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It's Our Turn: Our new national religion

In our miraculous modern age where we can hold the whole world in the palm of our hand, science and technology seem limitless and infallible.

Not surprisingly, this has led to a reverence for science that has in many ways eclipsed its actual purpose and caused some major misconceptions.

A letter writer in the Echo Press earlier this summer displayed some of these misunderstandings when writing about the “cult of ignorance,” which keeps some people from accepting the “truth” of climate change and how science is true whether we believe it or not.

Unfortunately, this common view of science as being equivalent to truth now influences much of our modern-day thinking. Probably never before in history has there ever been a time when people were more confident that they knew everything there was to know about how the world worked.

This idea is both inaccurate and misleading. Science is not truth – never has been, never will be. Rather, science is the best explanation that we have at the time and with the available evidence.

For example, we can do a simple scientific experiment by dropping a ball to see if gravity always pulls it down. After thousands of tests with the same result, we can be reasonably sure that it will fall the next time it’s dropped. We can even make the statement that dropped balls always fall down. But even with this simple example, we can never be 100 percent sure of what will happen in the next experiment.

And that’s the way it’s supposed to be. Science can give us information about the natural world and how it works, but never absolute, unchanging certainty. Science is always changing and making new discoveries that force us to continually re-write the science books.

To view science as truth is to elevate it well beyond its intended purpose – from a method to find out how the world works, to the realm of blind belief.

But you don’t have to accept my words; listen to the experts:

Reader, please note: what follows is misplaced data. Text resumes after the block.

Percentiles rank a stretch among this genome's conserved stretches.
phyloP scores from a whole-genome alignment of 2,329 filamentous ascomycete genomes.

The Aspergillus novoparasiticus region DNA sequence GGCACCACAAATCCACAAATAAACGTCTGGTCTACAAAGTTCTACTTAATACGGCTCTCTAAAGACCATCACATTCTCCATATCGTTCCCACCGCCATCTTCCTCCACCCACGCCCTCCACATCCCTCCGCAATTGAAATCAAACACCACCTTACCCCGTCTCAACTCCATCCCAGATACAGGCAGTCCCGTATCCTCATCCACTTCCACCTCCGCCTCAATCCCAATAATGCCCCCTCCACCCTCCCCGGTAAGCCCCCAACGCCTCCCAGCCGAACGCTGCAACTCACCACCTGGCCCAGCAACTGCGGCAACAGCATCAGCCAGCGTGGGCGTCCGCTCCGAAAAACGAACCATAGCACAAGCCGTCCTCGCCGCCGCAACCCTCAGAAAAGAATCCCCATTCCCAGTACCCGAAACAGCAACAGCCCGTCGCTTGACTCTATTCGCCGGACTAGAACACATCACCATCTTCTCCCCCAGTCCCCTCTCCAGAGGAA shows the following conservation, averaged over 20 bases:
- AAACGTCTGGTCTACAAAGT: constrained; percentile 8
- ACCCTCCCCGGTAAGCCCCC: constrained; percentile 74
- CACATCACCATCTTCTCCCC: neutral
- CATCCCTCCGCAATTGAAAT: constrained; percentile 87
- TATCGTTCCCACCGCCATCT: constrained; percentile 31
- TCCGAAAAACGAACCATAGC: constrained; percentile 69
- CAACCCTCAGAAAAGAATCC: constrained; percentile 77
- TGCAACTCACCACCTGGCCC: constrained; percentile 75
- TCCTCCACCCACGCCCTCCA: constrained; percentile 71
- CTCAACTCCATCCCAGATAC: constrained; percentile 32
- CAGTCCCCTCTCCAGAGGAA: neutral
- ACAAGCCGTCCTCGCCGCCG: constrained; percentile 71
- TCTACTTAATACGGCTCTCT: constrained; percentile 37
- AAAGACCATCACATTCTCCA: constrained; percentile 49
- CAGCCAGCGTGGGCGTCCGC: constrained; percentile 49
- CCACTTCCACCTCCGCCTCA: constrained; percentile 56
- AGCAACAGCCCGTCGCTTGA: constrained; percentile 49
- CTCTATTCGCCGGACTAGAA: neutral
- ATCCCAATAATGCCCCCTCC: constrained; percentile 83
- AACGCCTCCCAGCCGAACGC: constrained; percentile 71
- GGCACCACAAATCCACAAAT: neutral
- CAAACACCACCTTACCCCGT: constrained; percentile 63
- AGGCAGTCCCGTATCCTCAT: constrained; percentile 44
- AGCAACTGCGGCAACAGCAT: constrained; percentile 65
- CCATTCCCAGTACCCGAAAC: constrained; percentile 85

“I think that we shall have to get accustomed to the idea that we must not look upon science as a ‘body of knowledge,’ but rather as a system of hypotheses, or as a system of guesses or anticipations that in principle cannot be justified, but with which we work as long as they stand up to tests, and of which we are never justified in saying that we know they are ‘true’ . . .” – Karl R. Popper, The Logic of Scientific Discovery.

“We’re probably fairly good at recognizing what’s false, and that’s what science does on a day-to-day basis, but we can’t claim to identify truth.” – Dr. Steven M. Holland, University of Georgia geology professor.

“Religion is a culture of faith; science is a culture of doubt.” – Richard Feynman, Nobel-prize-winning physicist.

If we say science is true, regardless of whether people accept it or not, we are not displaying a scientific attitude, but a religious one. And in many ways, science – not the kind scientists use but the kind the average person believes in – has become our national religion. Not only do we look to it to save us, but we have now become convinced that the natural world is all that really exists and that anything that cannot be proven scientifically is not real.

When science becomes our religion, it becomes improper to question it, only to blindly believe that it is truth. But real science thrives on questions and challenges. In fact, the way to prove something in science is to try to disprove it by meeting each challenge objectively to see if it holds up. If something is incapable of being tested and potentially disproven – or worse yet, if questioning it is politically discouraged – we need to be very cautious because we are either outside of the reach of science or in an area where science has been hijacked for political ends.

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“It’s Our Turn” is a weekly column that rotates among members of the Echo Press editorial staff.